How do I know if my neighbor is a gang member?
Do felons in California have to register their address?
Concrete vs cement?
But before I can dive into my google search history, I have to dig a hole. Three holes to be precise.
The ground is hard, nearly impenetrable. Jonathan Swift said, He was a bold man who first ate an oyster. But I say, He was a self-loathing man who first dug a hole. I have a myriad of tools: a shovel, a thing that requires two hands and looks like it could be used to serve an enormous salad, and something like a jackhammer that’s not a jackhammer which weighs as much as a Shetland pony.
Around each new turn I realize I know nothing of hard work. Last time it was a Jurassic Park-level cactus in my neighbor’s backyard. But that freakish plant is no more. Thanks to some version of hard work, it’s been slain and laid to rest in four trash barrels, each weighing three hundred pounds. Three hundred pounds of cactus gut and spikes. Some of it is still on the ground. Some of it is harpooned in my hands, legs, nostrils. I can’t sneeze without discovering a new alien spike lodged in me.
The mutant cactus is what brought me to the holes. Over time, presumable from when crack ravaged this community until last weekend, it flourished. It ate the fence between myself and my neighbor, just swallowed it whole. And since I now live in an area where people set off fireworks around the clock and the dogs never stop barking, I have taken to believing good fences make good neighbors. Or whatever Robert Frost wrote that people interpret for whatever case they’re attempting to make. So that’s what I’ll do. Misappropriate Robert Frost.
A fence is a good thing because I don’t want to see the toilet that’s been sitting in my neighbor’s backyard for a decade and I don’t want my neighbors to see the toilet that’s been sitting in my backyard since Saturday. Also, my neighbor, who I’ve yet to meet, is allegedly a bipolar schizophrenic who I’ve been warned to not talk to. And he isn’t even my crazy neighbor.
It’s all new to me. Digging holes, a backyard full of toilets and cactus innards, seeing dogs with balls. The only thing that is familiar is not talking to my neighbors. I have that down pat. Other than a guy in Hollywood who I shared a hallway with for half a decade – who I’d drink beers with and talk about how we should find some place nicer to live than section 8 adjacent but we couldn’t beat the rent – I’ve not met one. I’ve just gone about my business not giving a shit about other people except for when it comes to institutional change. There I care. Here, in real life, I’m a bit more self-involved. I have holes to dig, walls to paint and a stack of New Yorkers that aren’t going to read themselves.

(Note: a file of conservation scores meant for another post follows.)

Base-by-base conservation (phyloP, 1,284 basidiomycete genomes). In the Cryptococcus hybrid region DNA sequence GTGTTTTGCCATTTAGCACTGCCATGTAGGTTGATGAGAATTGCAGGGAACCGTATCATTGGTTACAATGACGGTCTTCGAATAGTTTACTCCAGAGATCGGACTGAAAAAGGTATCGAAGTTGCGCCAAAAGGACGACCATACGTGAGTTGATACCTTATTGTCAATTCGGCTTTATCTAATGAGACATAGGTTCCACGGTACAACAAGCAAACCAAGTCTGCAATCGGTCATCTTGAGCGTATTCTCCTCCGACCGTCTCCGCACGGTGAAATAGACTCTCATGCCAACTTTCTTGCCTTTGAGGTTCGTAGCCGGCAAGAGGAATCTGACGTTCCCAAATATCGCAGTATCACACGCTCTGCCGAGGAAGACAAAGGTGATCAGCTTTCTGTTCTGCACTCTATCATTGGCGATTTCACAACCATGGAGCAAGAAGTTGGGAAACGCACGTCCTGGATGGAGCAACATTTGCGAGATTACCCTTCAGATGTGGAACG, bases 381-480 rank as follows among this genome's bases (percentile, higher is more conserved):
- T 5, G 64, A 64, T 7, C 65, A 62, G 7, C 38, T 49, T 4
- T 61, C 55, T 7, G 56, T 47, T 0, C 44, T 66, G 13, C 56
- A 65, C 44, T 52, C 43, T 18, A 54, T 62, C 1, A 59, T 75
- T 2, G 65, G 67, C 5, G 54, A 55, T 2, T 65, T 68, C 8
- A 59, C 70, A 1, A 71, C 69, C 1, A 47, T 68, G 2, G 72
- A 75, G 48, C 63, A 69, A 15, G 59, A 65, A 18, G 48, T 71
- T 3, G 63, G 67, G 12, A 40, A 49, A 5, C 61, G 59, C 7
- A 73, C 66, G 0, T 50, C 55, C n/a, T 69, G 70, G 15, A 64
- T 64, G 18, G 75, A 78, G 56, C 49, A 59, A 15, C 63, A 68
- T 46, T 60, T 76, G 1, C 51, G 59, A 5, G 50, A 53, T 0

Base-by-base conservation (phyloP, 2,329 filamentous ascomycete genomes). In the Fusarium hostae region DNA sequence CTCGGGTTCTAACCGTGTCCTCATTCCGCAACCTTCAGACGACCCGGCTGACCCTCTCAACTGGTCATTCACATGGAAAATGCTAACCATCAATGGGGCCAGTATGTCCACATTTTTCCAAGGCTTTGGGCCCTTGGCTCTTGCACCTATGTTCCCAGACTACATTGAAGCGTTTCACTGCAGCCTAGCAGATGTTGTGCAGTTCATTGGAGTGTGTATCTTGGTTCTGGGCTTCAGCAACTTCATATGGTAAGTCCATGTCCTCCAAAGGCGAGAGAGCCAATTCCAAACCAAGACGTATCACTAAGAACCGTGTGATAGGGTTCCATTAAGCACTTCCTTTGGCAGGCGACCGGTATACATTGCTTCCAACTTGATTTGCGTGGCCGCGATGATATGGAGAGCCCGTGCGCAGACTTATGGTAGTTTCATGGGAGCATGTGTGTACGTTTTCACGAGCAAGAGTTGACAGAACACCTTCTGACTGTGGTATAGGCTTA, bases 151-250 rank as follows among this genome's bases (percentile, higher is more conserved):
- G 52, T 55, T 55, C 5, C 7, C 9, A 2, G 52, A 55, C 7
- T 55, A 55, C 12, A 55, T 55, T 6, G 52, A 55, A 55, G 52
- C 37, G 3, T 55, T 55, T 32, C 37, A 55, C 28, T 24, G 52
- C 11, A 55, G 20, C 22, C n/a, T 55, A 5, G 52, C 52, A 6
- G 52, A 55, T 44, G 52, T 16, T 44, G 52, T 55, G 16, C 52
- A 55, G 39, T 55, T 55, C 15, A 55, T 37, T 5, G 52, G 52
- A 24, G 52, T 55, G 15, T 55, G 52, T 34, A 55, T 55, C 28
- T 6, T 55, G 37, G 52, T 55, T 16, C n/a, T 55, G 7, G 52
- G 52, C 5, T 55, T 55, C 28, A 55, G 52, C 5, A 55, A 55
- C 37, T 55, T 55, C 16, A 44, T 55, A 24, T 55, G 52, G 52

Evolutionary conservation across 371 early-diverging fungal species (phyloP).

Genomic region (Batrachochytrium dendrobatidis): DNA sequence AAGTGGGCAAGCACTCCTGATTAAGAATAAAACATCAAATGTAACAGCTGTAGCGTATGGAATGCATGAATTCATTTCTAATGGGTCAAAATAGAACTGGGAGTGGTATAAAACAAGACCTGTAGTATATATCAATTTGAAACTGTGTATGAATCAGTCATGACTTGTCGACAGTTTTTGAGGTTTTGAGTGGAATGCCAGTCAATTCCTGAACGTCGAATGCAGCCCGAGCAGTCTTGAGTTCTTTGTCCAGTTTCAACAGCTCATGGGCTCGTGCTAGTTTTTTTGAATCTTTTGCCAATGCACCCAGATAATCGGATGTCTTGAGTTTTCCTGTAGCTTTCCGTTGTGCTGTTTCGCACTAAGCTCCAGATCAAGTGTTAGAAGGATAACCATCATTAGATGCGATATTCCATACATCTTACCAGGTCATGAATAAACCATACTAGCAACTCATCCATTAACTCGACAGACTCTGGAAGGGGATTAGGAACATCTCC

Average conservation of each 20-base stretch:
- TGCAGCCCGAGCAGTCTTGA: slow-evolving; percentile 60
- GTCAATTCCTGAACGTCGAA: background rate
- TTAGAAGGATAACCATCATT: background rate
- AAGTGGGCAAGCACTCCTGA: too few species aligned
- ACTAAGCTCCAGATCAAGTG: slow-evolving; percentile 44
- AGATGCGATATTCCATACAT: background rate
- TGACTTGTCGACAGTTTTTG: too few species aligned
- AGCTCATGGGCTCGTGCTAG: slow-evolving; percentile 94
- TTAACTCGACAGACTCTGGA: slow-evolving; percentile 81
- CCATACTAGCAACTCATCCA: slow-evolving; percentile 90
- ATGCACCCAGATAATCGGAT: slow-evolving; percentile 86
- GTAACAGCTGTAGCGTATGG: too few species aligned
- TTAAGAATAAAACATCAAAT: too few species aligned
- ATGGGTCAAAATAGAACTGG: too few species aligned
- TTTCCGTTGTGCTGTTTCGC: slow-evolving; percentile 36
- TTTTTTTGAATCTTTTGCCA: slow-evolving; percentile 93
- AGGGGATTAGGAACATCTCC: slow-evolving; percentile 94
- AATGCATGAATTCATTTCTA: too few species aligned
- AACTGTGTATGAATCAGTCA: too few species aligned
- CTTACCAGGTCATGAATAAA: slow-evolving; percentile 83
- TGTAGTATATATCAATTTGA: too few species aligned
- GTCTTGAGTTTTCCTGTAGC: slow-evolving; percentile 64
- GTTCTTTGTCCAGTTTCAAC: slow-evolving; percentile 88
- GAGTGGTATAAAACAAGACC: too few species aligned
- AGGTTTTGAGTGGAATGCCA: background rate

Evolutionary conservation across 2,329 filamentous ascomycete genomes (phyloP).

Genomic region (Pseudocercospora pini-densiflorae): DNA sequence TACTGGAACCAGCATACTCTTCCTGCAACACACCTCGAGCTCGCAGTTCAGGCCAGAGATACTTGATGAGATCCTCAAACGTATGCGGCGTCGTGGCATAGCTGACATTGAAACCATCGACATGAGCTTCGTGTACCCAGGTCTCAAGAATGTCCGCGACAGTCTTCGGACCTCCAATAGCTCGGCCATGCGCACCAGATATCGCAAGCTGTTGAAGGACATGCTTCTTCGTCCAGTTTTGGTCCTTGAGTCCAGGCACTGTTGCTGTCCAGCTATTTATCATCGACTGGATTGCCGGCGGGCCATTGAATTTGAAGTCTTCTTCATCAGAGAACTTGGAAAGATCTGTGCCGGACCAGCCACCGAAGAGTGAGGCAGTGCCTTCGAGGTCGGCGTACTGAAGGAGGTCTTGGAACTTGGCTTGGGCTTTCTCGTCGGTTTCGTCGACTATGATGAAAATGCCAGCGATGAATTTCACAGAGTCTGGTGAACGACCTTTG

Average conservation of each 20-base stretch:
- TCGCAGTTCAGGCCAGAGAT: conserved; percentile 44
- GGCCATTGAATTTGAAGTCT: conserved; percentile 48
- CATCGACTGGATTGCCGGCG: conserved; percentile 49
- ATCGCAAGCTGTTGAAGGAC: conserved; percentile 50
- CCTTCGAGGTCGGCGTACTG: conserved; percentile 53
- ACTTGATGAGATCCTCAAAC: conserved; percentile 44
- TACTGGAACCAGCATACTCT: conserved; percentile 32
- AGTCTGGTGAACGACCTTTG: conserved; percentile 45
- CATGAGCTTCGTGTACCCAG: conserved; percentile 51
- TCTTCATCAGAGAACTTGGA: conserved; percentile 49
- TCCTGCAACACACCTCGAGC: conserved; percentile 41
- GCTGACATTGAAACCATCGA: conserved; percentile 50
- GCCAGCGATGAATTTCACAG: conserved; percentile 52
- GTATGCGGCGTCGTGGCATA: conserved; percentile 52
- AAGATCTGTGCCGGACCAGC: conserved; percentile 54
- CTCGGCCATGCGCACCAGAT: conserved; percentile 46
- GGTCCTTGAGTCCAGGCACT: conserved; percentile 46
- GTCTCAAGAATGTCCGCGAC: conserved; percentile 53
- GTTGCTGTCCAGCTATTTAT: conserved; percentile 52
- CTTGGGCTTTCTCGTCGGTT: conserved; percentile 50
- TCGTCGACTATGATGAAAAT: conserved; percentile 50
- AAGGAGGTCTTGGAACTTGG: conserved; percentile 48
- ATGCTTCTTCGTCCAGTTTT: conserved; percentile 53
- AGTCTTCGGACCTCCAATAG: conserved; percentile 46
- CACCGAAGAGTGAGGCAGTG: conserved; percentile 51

But lately I’ve wondered about meeting my neighbors. There is a new version of myself where I am a stranger in a strange land. I’m curious about this other way of life that exists south of the 10 freeway in places that people know from Mack 10 songs and documentaries about the Rodney King Riots.
Last week I was on set in what was supposed to be Columbus, Ohio but was actually the city of Hawthorne. East of the airport, most famous for the abandoned mall where Chris Brown shot “Party” and where gangs shoot each other as often as they can. While the location was being lit, I saw a police officer taking advantage of an ice cream truck that the production bought for the crew. She was 5’2 and her bulletproof vest came up high enough that she could rest her chin on it. While she ate a banana split, I asked: Had development from Inglewood overflowed into Hawthorne? No. Any shifts in the population? What? Any signs of gentrification? Um, we have a brewery now, she said.
I cut to the chase: I have a neighbor with the kind of face tattoos that you can only get in Salvadoran prisons. Should I be worried?
She shrugged, He’s probably a gangster.
Should I introduce myself? How does one exist with a gangbanger as a neighbor?
Under no circumstances am I to do that. Give him a head nod to show that you acknowledge and respect his presence, but then go inside. Stay in your lane.
I keep hearing this. Apparently, that’s how one maintains here: keep your head down. But also on a swivel. The cop tells me I shouldn’t do anything that people aren’t already doing. So no running up on cholos with blueberry pies and smiles.
Then she pulled up a map and systematically relayed the areas that I’m to avoid. All of Imperial. Most of Century Boulevard. Oh and stay out of Lennox. She said, You don’t go to Lennox.
Besides the homicide rate, a quick search revealed that Lennox has an air quality problem (thanks to LAX) that’s Flint, MI water level bad. But it’s in the hood, so apparently no one cares. My own air quality isn’t great. I’ve been huffing paint fumes every weekend for as long as I can remember (read: 2 weekends).
At the end of the day, there were three holes in the ground. Then a post was set. Then concrete that was mixed in a wheelbarrow was shoveled into the ground. I used to be stunned by One Last Poem for Richard. Now a dent in the earth, filled with concrete to support a fence post blows my mind. I think, this must be how they built the pyramids. Me and the Egyptians. We get it.
Of course I didn’t build the fence, but I was there. Across the street, my gang affiliated neighbor lit fireworks then rolled them under unsuspecting cars at the stop sign. I think I might go out of town for the 4th of July.